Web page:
Notes from the Field: On Lines
July 2, 2012
By Cheryl Katz
Lately our son Oliver has become increasingly interested in architecture and is developing an affinity for the most basic tools of that trade–namely a parallel ruler and a straightedge. The mastery of drawing a line will, one day, allow him to construct the plans and elevations necessary for a backyard shed or a luxury high rise, for a lounge chair or a lamp. (He will, of course, be aided by CAD, Illustrator, Vectorworks, Revit and a host of other technological wonders yet to be conceived, but that is not what this post is about.)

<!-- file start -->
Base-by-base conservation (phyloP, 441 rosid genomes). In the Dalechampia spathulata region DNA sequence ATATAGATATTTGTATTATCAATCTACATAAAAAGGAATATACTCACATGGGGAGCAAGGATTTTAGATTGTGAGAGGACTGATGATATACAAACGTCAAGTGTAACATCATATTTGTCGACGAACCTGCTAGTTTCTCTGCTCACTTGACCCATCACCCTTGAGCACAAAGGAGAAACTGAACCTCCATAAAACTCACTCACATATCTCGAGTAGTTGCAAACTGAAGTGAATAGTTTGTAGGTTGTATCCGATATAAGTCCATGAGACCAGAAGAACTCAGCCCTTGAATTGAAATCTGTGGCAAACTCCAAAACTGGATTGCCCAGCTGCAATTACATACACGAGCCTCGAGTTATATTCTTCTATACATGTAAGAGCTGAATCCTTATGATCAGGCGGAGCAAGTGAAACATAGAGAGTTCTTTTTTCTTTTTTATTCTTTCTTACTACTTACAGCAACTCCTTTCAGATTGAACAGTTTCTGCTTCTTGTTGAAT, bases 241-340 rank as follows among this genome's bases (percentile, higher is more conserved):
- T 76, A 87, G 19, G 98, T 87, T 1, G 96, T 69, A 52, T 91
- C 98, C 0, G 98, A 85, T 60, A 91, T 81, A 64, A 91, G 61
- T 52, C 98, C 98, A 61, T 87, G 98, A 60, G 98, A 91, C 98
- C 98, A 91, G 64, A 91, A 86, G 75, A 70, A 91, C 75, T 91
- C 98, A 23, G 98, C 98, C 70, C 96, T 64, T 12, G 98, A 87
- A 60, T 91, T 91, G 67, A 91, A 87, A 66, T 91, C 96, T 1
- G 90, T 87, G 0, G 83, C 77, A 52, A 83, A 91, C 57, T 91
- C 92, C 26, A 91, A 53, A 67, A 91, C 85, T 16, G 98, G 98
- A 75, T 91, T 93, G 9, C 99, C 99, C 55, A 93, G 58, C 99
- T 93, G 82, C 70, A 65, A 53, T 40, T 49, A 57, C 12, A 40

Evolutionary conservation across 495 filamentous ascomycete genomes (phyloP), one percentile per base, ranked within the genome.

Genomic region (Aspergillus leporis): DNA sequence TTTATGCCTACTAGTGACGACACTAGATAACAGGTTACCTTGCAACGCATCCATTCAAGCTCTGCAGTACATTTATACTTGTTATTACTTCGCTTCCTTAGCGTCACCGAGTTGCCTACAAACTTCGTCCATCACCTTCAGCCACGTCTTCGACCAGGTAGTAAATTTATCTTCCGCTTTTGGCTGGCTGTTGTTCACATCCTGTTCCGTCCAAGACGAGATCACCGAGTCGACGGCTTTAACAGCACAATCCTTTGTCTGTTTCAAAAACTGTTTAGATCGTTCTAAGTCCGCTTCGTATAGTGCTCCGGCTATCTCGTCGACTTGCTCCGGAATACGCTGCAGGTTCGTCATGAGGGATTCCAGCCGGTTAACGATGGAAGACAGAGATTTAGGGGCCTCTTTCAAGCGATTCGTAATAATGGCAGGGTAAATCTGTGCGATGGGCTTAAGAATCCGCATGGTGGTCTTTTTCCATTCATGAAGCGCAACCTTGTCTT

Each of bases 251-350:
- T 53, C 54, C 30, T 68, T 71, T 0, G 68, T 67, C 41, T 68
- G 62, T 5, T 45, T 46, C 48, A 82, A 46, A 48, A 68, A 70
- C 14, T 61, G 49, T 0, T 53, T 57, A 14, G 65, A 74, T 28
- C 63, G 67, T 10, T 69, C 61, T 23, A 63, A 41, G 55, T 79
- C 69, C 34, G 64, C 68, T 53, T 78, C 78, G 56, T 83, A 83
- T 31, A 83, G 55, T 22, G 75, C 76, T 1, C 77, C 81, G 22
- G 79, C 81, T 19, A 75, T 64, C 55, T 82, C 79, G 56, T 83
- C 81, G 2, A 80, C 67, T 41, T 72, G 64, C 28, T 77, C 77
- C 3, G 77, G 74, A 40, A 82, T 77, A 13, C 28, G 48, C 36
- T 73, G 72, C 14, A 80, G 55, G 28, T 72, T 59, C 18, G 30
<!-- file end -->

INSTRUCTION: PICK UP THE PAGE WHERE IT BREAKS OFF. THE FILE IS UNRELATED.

How the line–a continuous span without much thickness in proportion to its length–will make patterns, repeat, intersect and overlap, and how it will translate in a certain material, remain key considerations for both novice and experienced architects and designers. As the path of the line makes new shapes–both intentional and unpredictable–exciting new forms develop. Oliver, taking his lead from the design masters below, would do well to follow it.
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